Teaching after a violent past: the secondary school history curriculum and a child’s right to education in present day Rwanda
- Teaching after a violent past: the secondary school history curriculum and a child’s right to education in present day Rwanda
- Henry, Marina
- Thesis Advisor(s):
- Martin, J. Paul
- M.A., Columbia University
- Institute for the Study of Human Rights
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- The primary purpose of this thesis is to determine the impact the present history curriculum, taught in secondary schools in Rwanda, has on a child’s right to education. The thesis analyzes the teaching of history before the genocide, and the manner in which it contributed to the 1994 genocide. Thereafter, the national government placed a moratorium on the teaching of history, until 2006. Put under pressure by national and international non-governmental organizations, as well as by civil society organizations, President Paul Kagame’s government created a new history curriculum for secondary schools. This syllabus portrays pre-colonial Rwanda, post-independence Rwanda and the narrative of the 1994 genocide in a biased and one-sided manner. Consequently, this thesis determines that the curriculum violates a number of articles included within both the Convention of the Rights of the Child, and the African Charter on the Rights and Welfare of the Child. These are related to the freedom of expression, the best interests of the child, the right to education and the freedom of thought, conscience and religion. However, the Rwandan Constitution, adopted in 2003, ascertains that the respect of these different rights is determined by Rwandan national law.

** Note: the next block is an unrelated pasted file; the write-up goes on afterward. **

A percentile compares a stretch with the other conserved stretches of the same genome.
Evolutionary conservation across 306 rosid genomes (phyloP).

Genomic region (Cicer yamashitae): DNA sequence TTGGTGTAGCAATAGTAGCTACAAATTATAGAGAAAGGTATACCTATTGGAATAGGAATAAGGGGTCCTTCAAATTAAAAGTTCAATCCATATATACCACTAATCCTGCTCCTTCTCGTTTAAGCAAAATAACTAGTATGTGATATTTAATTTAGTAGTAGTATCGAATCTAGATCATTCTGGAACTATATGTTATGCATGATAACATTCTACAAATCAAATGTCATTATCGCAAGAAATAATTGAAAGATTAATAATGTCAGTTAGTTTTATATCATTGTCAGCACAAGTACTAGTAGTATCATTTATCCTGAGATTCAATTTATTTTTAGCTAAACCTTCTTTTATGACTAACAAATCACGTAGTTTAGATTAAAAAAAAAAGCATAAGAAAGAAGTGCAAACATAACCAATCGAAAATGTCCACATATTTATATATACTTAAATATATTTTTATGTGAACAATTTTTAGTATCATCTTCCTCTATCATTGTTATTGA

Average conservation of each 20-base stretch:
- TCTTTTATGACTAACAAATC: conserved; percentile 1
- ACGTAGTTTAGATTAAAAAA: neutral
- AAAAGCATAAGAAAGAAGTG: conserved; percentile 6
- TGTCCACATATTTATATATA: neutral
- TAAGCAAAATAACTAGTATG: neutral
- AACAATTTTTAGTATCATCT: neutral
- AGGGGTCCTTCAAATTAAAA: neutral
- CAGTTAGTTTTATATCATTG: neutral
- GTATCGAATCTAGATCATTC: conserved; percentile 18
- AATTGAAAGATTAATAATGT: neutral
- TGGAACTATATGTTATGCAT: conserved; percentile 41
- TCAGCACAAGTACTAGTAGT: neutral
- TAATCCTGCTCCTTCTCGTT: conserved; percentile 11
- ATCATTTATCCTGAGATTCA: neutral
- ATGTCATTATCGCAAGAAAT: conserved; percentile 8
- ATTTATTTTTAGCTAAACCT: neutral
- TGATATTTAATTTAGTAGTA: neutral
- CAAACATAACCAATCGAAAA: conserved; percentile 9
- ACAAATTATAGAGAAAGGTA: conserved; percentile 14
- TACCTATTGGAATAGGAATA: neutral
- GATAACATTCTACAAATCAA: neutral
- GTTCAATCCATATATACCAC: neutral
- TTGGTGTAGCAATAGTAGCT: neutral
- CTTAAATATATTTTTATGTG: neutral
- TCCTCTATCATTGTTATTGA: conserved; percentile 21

- History--Study and teaching (Secondary)--Curricula
Right to education
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- Suggested Citation:
- Marina Henry, 2016, Teaching after a violent past: the secondary school history curriculum and a child’s right to education in present day Rwanda, Columbia University Academic Commons, https://doi.org/10.7916/D8959J11.